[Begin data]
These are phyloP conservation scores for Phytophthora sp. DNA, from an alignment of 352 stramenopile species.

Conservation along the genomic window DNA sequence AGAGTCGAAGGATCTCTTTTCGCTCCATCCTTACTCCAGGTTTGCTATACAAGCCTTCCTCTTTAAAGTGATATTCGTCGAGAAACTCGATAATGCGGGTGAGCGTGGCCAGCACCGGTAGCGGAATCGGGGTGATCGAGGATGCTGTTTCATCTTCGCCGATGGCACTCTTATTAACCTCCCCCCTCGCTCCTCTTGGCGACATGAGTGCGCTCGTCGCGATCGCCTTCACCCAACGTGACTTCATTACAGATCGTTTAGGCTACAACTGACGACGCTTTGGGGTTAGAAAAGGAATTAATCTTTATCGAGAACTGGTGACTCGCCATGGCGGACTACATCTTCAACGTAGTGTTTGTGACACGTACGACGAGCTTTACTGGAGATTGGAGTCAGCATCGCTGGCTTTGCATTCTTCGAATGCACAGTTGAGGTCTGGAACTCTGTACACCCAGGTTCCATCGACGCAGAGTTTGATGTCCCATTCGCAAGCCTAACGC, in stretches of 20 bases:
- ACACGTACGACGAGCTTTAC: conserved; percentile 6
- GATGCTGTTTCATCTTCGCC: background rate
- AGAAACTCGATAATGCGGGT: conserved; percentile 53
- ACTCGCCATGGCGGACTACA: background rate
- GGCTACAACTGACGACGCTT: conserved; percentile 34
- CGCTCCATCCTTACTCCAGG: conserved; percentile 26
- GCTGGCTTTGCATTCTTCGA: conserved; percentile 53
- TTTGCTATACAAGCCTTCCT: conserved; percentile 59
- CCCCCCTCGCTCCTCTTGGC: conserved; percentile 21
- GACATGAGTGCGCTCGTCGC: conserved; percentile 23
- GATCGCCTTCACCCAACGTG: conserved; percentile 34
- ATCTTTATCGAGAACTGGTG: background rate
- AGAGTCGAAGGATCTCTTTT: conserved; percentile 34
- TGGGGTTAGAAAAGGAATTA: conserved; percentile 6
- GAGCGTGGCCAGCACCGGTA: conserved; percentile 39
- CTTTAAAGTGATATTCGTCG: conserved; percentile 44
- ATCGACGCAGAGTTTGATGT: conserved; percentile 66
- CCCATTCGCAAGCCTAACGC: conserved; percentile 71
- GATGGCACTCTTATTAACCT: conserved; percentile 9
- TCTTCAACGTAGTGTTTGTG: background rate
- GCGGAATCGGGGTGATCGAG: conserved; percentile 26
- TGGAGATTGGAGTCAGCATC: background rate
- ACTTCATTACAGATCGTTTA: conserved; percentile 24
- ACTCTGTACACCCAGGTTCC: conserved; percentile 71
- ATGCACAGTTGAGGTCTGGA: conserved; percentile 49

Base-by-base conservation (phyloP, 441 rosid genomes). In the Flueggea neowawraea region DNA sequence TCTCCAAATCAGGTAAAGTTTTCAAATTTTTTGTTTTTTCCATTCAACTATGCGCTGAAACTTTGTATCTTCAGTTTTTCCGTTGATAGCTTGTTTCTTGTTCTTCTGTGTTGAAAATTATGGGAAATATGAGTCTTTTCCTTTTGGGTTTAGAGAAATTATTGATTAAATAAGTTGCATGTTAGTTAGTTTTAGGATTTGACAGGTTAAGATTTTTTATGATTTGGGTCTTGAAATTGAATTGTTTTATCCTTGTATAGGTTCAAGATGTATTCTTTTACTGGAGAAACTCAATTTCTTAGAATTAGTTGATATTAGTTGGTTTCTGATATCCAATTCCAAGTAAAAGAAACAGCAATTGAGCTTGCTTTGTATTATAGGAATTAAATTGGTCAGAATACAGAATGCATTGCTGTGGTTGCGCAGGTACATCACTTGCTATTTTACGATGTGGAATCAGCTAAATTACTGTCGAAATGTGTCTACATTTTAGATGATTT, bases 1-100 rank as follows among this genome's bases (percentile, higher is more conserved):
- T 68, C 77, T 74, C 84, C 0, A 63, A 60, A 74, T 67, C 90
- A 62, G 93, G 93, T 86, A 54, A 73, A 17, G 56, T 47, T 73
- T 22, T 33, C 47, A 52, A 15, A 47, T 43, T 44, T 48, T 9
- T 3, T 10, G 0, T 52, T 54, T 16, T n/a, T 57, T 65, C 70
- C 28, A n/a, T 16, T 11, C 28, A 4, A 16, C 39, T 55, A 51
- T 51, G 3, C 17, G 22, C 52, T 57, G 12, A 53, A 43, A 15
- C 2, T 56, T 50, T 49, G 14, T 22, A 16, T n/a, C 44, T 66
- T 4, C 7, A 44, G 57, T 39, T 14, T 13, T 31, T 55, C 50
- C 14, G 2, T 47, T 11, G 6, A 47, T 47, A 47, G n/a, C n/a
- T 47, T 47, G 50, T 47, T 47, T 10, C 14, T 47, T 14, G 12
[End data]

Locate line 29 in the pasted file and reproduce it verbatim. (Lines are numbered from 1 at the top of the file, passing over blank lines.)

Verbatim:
- T 68, C 77, T 74, C 84, C 0, A 63, A 60, A 74, T 67, C 90